I found this book to be extremely powerful when I start thinking about how I've approached the psalms in the past, and how we can begin to use the psalms as our own prayers and then allow our prayers to be transformed by the beauty and the power found in the raw language of these texts.
One of Brueggemann's points that I found to be helpful when talking about the psalms is that we should not shy away from the raw and powerful language found in the psalms. He raises, and I agree, that our culture has gotten focused on political correctness and precise language. This "correct" way of speaking has robbed our language of it's power to name, shape, and transform our emotions. We get so hung up on what we are about to say and we want to make sure that it conveys the exact feeling we are trying to get across, that we forget that emotions (and the language associated with them) are messy. Our emotions are not easily labeled or put away into precise, tidy holes. No, emotional language is precise, perhaps only because of its imprecision.
So too, the psalms are not neat, tidy poems. Instead they are often full of raw, concrete images that we feel a need to shy away from because, "You can't say that!" Instead, we can use this emotionally charged and raw language to give voice to the cries that are on the tip of our tongues. We can give our thoughts and feelings a name, and in giving them a name, we are able to start turning them over to the One who can bear the weight of our emotional burdens.
This might not seem like new information to some, and might be incredibly liberating for others - to hear again that even within our scriptures there are such songs, such poems, of raw power that allow us to name an experience that transcends our individual experience, while making each line, each feeling deeply powerful and personal - that is truly good news!
I think it also opens up to us new avenues of approaching the music that we listen to today. There are some songs that touch us in such a way, that even though we do not fully understand why we love them, we continue to listen to them over and over again. Their words become a part of our emotional vocabulary, even though the lyrics are not about us or our lives.
For example, Mat Kearney's "Nothing Left to Lose."
This is one of my favorite songs by Mat, and I love the imagery that he employs throughout the song. Even though I've not shared many of the experiences that his images draw upon, such as I'm a kid from Oregon, I still connect with the sentiments behind the song. It gives me a language to help me connect some emotional experiences with music and language and provides an outlet for someone who doesn't "really do feelings."
These kinds of connections are why I think "mix tapes" (even though they are cds or playlists now) make for excellent gifts, because the music provides language for thoughts and feelings that are deeper than words.
Now, some might shy away from this example, because they are "pop songs" not scripture, but I think there's a great deal of grace and gospel found in Macklemore's popular "Same Love."
These songs remind me of the psalms, because they contain images that evoke emotional responses, which in turn evoke prayerful sighs too deep for words.
The psalms provide us with beautiful (although sometimes terrible) images that allow us to allow our emotional imagination to find voice. That voice can then be turned to God, who is able to hear our cries, to hear our screams, to hear our voices raised in praise. And in turning over our cries, our screams, our praises to God, we allow ourselves to be transformed by God in those moments.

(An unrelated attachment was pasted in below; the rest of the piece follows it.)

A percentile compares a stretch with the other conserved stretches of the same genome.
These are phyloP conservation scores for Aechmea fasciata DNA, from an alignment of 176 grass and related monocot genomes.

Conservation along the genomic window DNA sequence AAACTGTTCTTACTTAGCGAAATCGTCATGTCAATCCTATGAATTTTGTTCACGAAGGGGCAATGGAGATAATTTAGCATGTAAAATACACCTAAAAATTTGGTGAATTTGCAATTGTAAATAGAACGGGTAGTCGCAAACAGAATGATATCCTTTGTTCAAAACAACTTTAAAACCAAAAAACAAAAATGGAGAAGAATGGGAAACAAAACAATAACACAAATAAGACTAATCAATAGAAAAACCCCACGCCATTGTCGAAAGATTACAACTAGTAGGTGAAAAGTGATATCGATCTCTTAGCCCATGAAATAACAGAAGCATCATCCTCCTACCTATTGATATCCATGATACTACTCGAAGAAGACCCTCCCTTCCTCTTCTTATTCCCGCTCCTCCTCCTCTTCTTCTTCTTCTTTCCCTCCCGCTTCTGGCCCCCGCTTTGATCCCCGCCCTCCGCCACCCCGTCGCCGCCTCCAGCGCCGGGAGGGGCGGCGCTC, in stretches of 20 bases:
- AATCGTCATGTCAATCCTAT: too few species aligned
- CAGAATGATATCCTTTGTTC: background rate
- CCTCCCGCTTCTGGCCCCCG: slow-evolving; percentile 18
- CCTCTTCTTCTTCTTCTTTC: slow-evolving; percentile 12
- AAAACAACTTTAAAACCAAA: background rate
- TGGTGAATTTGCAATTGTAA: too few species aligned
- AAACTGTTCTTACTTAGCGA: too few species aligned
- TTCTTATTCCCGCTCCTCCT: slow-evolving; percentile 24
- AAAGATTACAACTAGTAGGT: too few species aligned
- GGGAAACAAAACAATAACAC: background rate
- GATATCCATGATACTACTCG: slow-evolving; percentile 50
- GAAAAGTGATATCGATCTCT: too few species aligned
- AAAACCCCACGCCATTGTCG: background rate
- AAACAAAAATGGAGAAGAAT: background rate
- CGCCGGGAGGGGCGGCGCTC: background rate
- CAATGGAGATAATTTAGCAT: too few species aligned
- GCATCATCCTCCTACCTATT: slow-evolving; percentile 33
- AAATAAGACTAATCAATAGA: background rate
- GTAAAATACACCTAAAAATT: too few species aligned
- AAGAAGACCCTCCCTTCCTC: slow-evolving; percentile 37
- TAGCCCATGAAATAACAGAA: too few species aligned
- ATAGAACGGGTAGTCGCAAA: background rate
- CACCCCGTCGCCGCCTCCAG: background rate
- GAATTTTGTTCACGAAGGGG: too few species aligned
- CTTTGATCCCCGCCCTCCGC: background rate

We turn over the pain, the fear, the rage, the joy, the beauty, and the terror over to the one who encompasses all of those feelings, who bears the weight of our burdens and shares in our delights. In handing over these things to God, we acknowledge that we are not alone in our joys and in our griefs. The entire people of God - Jews and Christians alike - have common experiences that transcends our Western ideas of individualism.
Moreover, I think that idea that we have common experiences transcending our individual identities is why popular music gets to be popular. We like the idea that around the country there are hundreds of thousands of people listening to the same song or, at the very least, are familiar with it. We like belonging to something larger than ourselves - we have a desire to live in a community. At our heart, we are social creatures.
The psalms give us something that brings us closer together than Billboard's Hot 100. They allow us to throw our emotions in with those of people who have come before us, not just our parents and grandparents, but for thousands of years. We can celebrate with those who have been returned from exile, we grieve with those who have lost everything, we rage with those who long for vengeance, and we repent with those who have fallen from grace. We invoke the language of the whole people of God and are transformed by that experience.
This is why we need to remember the psalms, not just in our liturgical settings, but in our daily prayer lives. We need to let the psalms stand for what they are, not what we want them to be. We need to allow the psalms to be transformative and emotional. We need to say them, trusting that the emotional responses they awaken within us will prayed by the Paraclete, the Intercessor when "sighs are too deep for words." We need to allow our language in prayer to be transformed by the language of the psalms and find freedom in the richness of the images there.